At some point, you’ll see people stop adding events. As you’re not looking for completeness here, it’s a good moment for a break as the next step will require a lot of energy and concentration.

3. Building a timeline

Now you should see a presumably unmanageable bunch of orange-colored sticky notes and the next goal is to put things in order. There will be irrelevant or duplicate events that you can just discard and there might be new events added. You want to have the group taking ownership of this and you’ll guide them with some tactics to achieve that goal.

  • Identify 4-5 key events on the timeline that the group can use to orient and place others in relevance to those.
  • Separate flows if there are multiple (using swimlanes you can split your modeling space horizontally and each covers one flow).

There will be areas that trigger detailed discussions. You can just mark those as hotspots with pink-colored sticky notes so the group can move on and come back later.

It’s probably a good idea to have another break now.

4. Adding people & systems

Now you have a rough timeline so you can add more details to it by adding people and systems to the timeline.

People indicate whom those events are relevant for and give you an understanding of whom you’re building the system for.

Systems are usually external and encapsulate a flow on its own (e.g. payment processing in an online shop domain).

5. Explicit walk-through

The timeline should look quite structured so far. To validate it, the most effective way is to have a narrator reading all the events from left to right and tell a story based on what’s on the timeline. The group and the narrator will immediately spot inconsistencies and you can refine your timeline accordingly. Add, move or remove events to make it consistently relevant until it makes sense to everybody.

Tip 💡: You can switch the narrator at a certain point to get multiple perspectives.

6. Validating your model

You have come very far and now it’s time to validate your model for consistency. This time you start from the back and make sure each event is triggered from one of the previous events. If not, add new events until your timeline is consistent.

That’s it! Simple and effective.

Event Storming explained using Event Storming notation

Tips for hosting an effective Event Storming

Identify the right people

Ideally, you have all key stakeholders and domain experts in the room. In-person, the ideal group size seems to be 8-10 people but even more can work just fine. In my team we ran it with around 20 people and it still worked well!

In a remote setup, I’d recommend going with way fewer people to enable more conversations and engagement. Even though it’s not usual practice, you could explore a part of the domain first and then bring in new parts until you see the big picture. Alternatively, you could start at a very high level with a small group of people and then bring it to smaller groups to add details.

The right room

This is key and extremely important! If the room doesn’t allow for a big enough modeling space or people cannot move around it, they quickly become disengaged. You need a very long wall with plenty of space to move stickies around. Make sure the sticky notes will stick on the wall and they don’t fall off when you move them around as that will be detrimental to the flow of the workshop.You can use a paper roll stuck to the wall to put stickies on. You can take it off afterward and follow up if needed.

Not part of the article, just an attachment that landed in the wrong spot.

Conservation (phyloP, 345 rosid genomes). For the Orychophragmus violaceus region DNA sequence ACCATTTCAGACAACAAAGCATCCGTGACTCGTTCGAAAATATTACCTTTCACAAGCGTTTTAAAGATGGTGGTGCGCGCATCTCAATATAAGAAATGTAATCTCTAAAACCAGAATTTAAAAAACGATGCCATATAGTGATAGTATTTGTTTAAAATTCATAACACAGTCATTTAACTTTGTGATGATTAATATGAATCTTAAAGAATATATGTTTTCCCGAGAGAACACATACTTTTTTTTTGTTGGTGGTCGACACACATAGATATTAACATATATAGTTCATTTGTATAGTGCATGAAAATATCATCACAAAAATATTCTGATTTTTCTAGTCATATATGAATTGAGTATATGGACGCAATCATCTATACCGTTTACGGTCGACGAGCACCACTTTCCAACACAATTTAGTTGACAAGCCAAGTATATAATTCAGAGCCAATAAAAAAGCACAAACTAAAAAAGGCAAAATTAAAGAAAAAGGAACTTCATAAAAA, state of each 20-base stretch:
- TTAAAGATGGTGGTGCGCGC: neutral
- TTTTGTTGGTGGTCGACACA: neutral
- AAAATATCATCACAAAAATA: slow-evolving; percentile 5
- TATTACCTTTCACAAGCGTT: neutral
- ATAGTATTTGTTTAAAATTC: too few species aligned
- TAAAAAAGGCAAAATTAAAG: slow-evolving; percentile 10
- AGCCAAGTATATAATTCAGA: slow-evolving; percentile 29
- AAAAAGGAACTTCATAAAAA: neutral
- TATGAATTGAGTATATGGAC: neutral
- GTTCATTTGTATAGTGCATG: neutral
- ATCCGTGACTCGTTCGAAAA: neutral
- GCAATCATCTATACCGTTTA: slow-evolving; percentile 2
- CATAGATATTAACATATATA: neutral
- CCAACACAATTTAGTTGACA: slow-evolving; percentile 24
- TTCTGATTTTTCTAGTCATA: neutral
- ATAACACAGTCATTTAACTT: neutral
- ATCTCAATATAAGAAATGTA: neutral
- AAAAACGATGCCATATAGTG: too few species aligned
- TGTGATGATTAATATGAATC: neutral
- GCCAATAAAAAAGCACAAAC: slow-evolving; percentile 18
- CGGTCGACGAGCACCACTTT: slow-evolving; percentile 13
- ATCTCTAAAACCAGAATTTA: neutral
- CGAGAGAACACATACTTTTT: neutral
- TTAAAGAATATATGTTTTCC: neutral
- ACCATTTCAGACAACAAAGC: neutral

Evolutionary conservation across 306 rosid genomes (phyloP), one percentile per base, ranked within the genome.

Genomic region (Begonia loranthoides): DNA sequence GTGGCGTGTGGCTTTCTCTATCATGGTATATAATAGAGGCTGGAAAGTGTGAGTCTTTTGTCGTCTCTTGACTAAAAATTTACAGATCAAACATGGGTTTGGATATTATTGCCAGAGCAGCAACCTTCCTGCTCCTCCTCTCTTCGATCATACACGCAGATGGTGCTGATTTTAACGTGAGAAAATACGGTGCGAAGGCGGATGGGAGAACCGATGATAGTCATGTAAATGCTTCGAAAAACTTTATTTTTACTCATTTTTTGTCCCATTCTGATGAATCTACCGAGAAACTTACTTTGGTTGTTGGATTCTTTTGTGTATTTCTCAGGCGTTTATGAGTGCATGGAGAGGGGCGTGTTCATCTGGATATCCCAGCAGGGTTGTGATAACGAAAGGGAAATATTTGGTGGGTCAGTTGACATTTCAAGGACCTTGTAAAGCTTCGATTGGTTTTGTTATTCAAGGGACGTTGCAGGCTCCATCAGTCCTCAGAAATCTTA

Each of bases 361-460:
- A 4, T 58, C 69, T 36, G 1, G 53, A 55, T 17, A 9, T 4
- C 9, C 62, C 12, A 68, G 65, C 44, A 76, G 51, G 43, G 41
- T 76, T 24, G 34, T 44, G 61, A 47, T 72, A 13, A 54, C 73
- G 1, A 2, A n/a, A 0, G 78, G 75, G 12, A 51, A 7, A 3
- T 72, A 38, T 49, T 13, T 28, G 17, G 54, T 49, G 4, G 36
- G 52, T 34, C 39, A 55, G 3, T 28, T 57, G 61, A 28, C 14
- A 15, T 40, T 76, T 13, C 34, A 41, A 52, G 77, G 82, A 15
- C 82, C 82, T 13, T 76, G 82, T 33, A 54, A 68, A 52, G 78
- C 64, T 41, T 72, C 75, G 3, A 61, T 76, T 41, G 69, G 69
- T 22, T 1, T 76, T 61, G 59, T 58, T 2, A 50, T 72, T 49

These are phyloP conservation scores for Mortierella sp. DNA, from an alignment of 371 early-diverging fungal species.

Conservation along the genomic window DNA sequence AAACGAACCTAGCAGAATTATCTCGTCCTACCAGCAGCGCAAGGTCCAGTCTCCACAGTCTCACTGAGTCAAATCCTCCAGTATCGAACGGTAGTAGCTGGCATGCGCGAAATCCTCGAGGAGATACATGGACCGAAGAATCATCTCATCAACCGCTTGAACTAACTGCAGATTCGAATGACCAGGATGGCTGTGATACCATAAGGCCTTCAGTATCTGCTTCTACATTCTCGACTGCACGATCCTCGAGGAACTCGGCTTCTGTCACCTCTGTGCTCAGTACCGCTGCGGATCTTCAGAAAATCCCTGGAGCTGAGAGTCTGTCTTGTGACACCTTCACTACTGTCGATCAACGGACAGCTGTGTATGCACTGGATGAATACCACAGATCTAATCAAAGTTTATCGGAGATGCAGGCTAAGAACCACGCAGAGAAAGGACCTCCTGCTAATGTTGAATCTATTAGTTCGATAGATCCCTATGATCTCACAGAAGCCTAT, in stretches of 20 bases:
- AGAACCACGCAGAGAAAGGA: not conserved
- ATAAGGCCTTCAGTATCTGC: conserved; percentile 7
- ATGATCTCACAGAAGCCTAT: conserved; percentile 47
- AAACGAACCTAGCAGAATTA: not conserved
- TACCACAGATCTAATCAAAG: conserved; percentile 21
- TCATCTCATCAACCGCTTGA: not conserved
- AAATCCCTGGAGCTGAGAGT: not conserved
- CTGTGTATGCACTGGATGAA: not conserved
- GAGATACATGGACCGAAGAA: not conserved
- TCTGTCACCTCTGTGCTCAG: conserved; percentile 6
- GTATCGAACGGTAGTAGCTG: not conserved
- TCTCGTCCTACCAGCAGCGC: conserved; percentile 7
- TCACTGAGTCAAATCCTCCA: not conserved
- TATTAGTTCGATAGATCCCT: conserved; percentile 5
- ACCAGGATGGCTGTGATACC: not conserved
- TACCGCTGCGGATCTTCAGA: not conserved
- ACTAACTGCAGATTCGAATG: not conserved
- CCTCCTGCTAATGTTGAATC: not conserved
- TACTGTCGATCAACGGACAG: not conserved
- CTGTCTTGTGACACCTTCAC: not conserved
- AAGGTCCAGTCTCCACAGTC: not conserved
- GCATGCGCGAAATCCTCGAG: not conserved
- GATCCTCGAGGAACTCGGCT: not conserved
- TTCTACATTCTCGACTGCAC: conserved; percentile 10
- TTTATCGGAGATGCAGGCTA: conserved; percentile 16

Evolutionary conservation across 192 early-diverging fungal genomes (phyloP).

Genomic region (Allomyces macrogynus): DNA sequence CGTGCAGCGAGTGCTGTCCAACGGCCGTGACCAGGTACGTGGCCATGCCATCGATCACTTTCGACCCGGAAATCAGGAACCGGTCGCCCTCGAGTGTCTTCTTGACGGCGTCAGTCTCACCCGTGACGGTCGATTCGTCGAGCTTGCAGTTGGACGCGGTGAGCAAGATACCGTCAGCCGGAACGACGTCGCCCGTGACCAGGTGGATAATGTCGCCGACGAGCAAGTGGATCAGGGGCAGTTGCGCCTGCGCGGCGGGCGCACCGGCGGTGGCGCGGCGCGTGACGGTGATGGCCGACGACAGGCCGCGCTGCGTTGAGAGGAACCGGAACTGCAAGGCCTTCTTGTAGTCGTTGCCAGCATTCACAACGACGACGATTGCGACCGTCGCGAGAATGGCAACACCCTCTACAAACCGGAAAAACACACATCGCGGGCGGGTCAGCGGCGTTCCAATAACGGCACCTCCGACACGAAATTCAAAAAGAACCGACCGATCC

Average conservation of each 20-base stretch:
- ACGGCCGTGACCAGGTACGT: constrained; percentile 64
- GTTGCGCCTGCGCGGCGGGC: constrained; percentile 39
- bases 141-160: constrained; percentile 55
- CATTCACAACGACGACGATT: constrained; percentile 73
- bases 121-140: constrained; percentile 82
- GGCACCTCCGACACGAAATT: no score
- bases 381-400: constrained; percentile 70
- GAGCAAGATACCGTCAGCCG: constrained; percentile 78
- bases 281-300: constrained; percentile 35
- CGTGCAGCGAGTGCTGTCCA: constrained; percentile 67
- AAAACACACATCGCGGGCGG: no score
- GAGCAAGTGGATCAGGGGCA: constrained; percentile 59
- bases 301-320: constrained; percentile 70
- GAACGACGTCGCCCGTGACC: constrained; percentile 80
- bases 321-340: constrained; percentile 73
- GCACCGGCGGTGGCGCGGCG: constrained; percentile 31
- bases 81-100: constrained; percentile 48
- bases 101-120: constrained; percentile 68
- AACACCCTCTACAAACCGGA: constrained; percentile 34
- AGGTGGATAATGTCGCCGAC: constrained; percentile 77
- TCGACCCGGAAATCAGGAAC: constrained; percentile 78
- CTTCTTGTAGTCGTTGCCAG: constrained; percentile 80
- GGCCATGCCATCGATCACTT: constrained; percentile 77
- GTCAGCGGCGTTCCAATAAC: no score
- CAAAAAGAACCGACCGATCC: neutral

In a remote setup, Miro, or any other collaborative whiteboard tool, provides you with an unlimited modeling space out of the box which even opens more effective approaches (for example you can move large amounts of stickies at once).

The right time

Plan at least 3 hours to a full day where everyone is high on energy. Mornings usually work best, while it’s recommended to avoid evenings or after lunch times as people might be getting tired. To keep energy high, make sure you plan enough breaks, which is even more important in a remote setup. In order to keep up the energy in a remote setting, we’ve had good experiences having several sessions over the week instead. I’m sure you will get plenty of bonus points for providing snacks & drinks.

Practice, practice, practice

As you can see the format is simple and lightweight, so don’t worry and just give it a shot. Maybe you can try participating in one yourself to boost your confidence. The more often you do it, the better you’ll become at it and remember, it’s the group that takes care of it and you just need to guide. You’ll be surprised how much the group will manage things on their own.

For further details and facilitation we recommend reading Event Storming and Remote Event Storming from Alberto Brandolino, the inventor of this approach.

What’s next?

That highly depends on what’s your intention for running an Event Storming in the first place. If you want to get everyone on the same page to understand the business, then you’re probably done here. If you want to derive domain boundaries, you can look for distinct flows or groups of events relevant to clusters of people. Most likely you have discovered many hotspots that you can follow up on and clarify.

Event Storming is a super versatile tool whenever you need a group of people to see and get the same understanding. It’s been a game changer for me.

What Event Storming are you planning now?